The virtual and the physical: two frames of mind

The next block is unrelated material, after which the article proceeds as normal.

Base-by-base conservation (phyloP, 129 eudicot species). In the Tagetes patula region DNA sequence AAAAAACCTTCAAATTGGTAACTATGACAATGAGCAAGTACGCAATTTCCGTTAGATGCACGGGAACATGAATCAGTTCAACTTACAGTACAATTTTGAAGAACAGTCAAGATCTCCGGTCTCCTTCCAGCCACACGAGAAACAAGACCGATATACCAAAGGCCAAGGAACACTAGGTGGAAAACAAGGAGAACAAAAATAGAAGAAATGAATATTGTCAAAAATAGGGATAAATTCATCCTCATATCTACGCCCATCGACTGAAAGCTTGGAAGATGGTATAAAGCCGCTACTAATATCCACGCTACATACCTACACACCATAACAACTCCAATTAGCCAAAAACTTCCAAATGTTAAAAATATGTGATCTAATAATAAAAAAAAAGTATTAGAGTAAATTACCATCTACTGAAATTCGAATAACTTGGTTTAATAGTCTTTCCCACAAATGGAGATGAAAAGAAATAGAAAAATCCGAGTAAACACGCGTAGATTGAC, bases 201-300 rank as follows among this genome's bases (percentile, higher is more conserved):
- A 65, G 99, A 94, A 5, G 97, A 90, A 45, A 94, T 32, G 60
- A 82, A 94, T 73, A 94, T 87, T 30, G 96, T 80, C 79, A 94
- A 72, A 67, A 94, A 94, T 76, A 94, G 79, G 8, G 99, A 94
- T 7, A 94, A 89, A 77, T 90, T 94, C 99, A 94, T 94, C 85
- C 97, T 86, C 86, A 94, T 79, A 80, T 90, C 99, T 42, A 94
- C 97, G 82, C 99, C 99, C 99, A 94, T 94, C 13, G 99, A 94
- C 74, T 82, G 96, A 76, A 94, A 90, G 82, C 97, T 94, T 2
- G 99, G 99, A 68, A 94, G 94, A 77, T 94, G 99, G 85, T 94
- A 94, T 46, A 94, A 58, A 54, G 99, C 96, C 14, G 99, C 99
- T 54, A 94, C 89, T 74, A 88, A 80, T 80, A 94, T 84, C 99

Virtual and physical embodiments of interactive artificial agents utilize similar core technologies for perception, planning, and interaction and engage with people in similar ways. Thus, designers have typically considered these embodiments to be broadly interchangeable, and the choice of embodiment primarily depends on the practical demands of an application. This paper will make the case that virtual and physical representations elicit fundamentally different frames of mind in the users of the technology and follow different metaphors for interaction. These differences elicit different expectations, forms of engagement, and eventually interaction outcomes. It will discuss the design implications of these frames of mind, arguing for different domains of interaction serving as appropriate context for virtual and physical embodiments.

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